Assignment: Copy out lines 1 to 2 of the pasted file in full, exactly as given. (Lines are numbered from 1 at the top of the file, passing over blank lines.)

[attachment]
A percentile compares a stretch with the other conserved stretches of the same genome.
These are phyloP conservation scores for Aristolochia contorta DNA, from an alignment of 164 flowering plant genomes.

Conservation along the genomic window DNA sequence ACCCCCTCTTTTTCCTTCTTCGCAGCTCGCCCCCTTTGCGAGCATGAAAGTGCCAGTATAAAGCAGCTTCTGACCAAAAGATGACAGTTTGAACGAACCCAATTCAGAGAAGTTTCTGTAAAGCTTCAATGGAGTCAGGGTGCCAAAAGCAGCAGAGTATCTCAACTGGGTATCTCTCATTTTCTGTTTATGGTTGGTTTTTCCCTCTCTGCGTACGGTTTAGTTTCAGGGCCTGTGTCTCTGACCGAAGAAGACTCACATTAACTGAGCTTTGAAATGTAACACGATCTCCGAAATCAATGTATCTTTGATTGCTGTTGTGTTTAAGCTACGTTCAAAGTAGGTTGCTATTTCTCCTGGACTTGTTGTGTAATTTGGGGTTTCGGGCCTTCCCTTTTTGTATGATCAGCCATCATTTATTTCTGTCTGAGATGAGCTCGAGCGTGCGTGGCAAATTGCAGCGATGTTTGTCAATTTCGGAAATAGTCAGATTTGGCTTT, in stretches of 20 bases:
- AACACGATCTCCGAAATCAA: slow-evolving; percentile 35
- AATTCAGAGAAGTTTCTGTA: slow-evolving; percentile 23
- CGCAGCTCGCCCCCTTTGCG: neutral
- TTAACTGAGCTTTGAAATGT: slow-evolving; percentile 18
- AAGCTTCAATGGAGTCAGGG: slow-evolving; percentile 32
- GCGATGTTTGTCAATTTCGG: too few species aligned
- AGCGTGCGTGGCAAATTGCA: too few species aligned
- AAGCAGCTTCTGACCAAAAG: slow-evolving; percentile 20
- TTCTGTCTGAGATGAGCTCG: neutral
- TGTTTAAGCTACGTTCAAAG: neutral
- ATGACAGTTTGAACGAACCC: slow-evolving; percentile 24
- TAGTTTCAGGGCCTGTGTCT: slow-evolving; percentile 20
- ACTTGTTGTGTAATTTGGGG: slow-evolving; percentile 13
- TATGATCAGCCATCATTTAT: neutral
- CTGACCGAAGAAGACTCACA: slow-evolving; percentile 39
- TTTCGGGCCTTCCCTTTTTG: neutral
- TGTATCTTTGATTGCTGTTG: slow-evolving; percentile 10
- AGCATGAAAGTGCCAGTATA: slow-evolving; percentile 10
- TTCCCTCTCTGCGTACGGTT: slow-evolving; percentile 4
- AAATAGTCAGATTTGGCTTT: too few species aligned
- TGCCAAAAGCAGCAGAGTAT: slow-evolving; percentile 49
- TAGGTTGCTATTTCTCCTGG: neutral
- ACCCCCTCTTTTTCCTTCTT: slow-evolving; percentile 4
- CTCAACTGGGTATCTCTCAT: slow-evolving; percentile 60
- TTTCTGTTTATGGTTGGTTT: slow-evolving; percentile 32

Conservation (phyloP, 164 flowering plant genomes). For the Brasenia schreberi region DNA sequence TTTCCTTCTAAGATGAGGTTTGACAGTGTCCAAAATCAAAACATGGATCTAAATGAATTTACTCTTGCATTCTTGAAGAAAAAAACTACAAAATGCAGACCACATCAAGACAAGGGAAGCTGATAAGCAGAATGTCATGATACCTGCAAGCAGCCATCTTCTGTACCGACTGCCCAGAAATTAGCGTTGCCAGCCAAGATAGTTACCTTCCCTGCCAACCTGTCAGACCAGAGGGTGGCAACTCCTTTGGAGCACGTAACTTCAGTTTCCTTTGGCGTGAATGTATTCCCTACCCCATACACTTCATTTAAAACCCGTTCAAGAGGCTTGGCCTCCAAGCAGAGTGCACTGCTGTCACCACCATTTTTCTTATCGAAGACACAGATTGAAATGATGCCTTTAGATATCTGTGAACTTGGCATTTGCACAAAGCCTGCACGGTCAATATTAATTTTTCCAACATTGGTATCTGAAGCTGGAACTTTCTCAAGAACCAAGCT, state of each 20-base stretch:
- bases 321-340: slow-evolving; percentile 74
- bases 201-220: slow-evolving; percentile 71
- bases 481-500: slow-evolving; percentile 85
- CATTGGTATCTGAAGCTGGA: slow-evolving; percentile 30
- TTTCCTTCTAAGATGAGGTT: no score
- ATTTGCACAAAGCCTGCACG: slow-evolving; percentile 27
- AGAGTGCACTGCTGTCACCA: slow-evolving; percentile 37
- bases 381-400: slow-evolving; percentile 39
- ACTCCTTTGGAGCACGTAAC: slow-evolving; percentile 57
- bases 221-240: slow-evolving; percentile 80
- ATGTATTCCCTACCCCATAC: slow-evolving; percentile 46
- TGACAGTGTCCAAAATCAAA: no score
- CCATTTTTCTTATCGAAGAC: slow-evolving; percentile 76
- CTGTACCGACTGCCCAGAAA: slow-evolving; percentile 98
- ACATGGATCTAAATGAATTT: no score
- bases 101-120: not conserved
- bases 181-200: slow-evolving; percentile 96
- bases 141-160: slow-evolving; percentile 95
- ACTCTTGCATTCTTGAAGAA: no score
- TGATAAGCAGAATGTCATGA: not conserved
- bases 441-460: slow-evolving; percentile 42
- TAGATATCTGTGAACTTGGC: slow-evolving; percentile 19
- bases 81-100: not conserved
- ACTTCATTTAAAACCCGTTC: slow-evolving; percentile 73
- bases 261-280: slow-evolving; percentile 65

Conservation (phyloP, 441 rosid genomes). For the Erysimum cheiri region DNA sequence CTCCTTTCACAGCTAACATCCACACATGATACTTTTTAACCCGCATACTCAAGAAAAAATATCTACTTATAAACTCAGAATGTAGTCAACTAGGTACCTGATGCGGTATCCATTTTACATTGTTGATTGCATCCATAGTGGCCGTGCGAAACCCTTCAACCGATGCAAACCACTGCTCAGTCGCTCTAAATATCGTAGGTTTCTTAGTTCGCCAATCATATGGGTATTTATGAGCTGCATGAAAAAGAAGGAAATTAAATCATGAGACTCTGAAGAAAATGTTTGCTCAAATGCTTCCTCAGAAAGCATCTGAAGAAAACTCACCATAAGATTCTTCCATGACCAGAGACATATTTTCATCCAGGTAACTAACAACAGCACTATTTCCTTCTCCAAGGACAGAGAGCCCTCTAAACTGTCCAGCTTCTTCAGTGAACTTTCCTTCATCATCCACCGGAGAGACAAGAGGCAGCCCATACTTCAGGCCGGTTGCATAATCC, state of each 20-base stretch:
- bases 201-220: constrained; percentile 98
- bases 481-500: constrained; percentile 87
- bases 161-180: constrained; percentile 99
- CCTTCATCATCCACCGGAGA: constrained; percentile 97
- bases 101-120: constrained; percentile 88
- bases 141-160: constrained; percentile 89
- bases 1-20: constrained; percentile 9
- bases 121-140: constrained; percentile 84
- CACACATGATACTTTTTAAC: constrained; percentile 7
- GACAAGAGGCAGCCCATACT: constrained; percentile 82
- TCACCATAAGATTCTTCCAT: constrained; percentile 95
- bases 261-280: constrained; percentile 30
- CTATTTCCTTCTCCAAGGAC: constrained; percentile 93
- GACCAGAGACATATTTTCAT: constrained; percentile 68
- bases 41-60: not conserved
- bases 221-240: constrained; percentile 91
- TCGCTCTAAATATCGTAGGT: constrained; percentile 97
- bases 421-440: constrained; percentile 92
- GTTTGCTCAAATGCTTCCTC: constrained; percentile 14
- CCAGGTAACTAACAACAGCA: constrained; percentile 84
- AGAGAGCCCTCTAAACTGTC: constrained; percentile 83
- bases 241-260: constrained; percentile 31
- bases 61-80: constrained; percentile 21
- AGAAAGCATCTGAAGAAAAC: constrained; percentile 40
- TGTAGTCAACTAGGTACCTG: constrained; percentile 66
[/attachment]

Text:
A percentile compares a stretch with the other conserved stretches of the same genome.
These are phyloP conservation scores for Aristolochia contorta DNA, from an alignment of 164 flowering plant genomes.